As human beings we are here to make sure we keep doing what we can to better the circumstances we are in, otherwise we will always be homo sapiens. So learn from our country’s longest serving military chief, be something more that we we have always been, never settle for always, keep questioning our being, our ability, move quickly from our mistakes, learn from them and make our problems a source of solution and experience for us to become a better me.
Decision making are the breakfast for champions
In my dictionary, there is no good choice, no bad choice, no bad decisions, nor good ones, as long as it brings you closer to your outcome then that is the decision to take, not right nor wrong. Sometimes you make a decision that seems to take you to your destination, but we end up going another route, which serendipitously enhances our learning and experiences, in turn helps us revaluate our earlier decisions. Nothing is fixed unless we decides to fix them.
We often look at achievers and think why are they always the ‘smart’ ones making all the right moves and choices? Frankly, it all lies in our decision making and our ability to correct our decision quickly, so that we avoid making the ‘always‘ self-defeating statements.
‘Tom is always so lucky!’
‘Dick always gets good grades!’
‘Harry is always getting the promotion!
So if you want to have an always, have an always striving, always learning, always getting better, always the hardworking one.
So, boys, condition yourselves to make decision, constantly evaluate your ability to make decisions, and sometimes you might make a lousy stand, don’t die with it, don’t get emotionally or personally attached to it, change, make another decision, get new information, find out and study what you are lacking that resulted in you not making a quality decision, and please don’t dwell on self limiting conversations, you are never ‘always‘ like that or like this, unless you really make a decision to be!
P.S Lt Gen (Ret.) Wiston has a book out, titled A Soldier At Heart, is published by Landmark Books and is based on 40 hours of fresh interviews, oral history transcripts, speeches and Mr Choo’s writings, said a statement from the local publisher.
I hadn’t been writing for a while, due to a few reasons. And I want to start writing again, as I e-learned something from Seth Godin. He asked his friend, the great Isaac Asimov who was a prolific writer and published more than 450 books in his lifetime. How does he write so much? Seth asked him one day, to which Isaac replied that he starts the day at his manual typewriter, and type for till noon; it doesn’t matter what came out, good, bad, and ugly, there is no judgement to it. There is no such thing as a mental block, writer’s block or any kind of block, it is all in the head, and your mindset.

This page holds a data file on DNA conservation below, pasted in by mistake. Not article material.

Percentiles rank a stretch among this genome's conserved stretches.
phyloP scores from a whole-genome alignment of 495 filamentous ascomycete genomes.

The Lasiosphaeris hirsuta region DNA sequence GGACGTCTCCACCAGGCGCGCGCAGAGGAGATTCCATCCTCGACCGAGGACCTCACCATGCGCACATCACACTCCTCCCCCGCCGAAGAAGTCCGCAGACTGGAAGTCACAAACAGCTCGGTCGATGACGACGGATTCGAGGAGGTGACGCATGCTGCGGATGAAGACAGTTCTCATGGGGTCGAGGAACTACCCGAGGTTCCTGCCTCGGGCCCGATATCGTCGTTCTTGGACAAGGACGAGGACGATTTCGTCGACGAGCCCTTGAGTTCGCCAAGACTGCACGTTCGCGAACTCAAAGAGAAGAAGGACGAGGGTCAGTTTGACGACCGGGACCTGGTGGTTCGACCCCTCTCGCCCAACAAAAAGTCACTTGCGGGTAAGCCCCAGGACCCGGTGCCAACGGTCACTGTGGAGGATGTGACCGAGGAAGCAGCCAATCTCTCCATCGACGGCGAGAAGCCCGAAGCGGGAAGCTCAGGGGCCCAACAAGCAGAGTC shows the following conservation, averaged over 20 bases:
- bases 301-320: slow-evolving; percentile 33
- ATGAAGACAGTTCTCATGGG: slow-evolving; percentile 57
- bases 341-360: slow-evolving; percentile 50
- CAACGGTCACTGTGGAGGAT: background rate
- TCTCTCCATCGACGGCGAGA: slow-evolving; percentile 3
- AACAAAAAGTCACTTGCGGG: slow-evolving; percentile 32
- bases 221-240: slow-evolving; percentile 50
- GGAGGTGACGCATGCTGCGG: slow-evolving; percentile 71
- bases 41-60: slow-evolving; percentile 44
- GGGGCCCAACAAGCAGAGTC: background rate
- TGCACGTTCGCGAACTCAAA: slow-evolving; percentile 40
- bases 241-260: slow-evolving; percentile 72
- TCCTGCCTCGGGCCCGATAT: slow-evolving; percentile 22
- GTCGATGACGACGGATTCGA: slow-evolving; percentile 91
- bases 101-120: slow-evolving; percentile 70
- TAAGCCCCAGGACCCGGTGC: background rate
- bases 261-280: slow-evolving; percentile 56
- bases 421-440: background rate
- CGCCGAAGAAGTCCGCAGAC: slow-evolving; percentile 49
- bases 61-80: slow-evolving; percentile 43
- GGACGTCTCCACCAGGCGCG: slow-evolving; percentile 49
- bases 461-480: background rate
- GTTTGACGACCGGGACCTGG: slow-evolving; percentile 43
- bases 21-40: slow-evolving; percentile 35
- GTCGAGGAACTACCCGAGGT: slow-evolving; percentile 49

The epiphany didn’t happen instantaneously, it still took me a while to start again, as I need to overcome excuses and latency, and plain old laziness.
Of course with all the COVID19 that is going around, we cannot help but put a lot of our usual things on hold so that we can get a hold of ourselves and watch in trepidation as the world spins out of control and into craziness. Your dad also have to deal with personal, career issues along with other things. So it’s not easy to just continue like nothing has happened when there is so much happening around us.
Overtime, all the tumultuous turn of events can simply wear us down, or we can decide otherwise, while there is a lot of madness going on out there, there is also an equal amount of good and grace there has risen to the challenge. There is a greater awareness of mental health, amidst a rise in suicide cases in Singapore, people are beginning to see beyond work and school grades. There are social movements that is attempting to influence institutions and companies to look beyond profits and performance to really take care of their people and employees, my own personal take is that COVID19 is really the great leveler, no one is immune to it, CEO, Presidents, Celebrities, Rich and Poor, of course the poor suffers more but COVID19 kills all, regardless of how important you are.
So it is okay, to take a break, give yourself mental head space to take a step back.
If you have a mental block? No problem, just chill.
Writer’s block? Hang up for a while.
Toxic people in your life? Walk away, even when you think you cannot.
Let’s start again, and again.
So back to writing, hopefully, I can endeavor to display more consistency in putting my thoughts for you boys, as there are a lot of things I wanna tell you all for your future and for my past. Well, let’s just put pen to paper, or for my era, keyboard to screen and see what happens from there.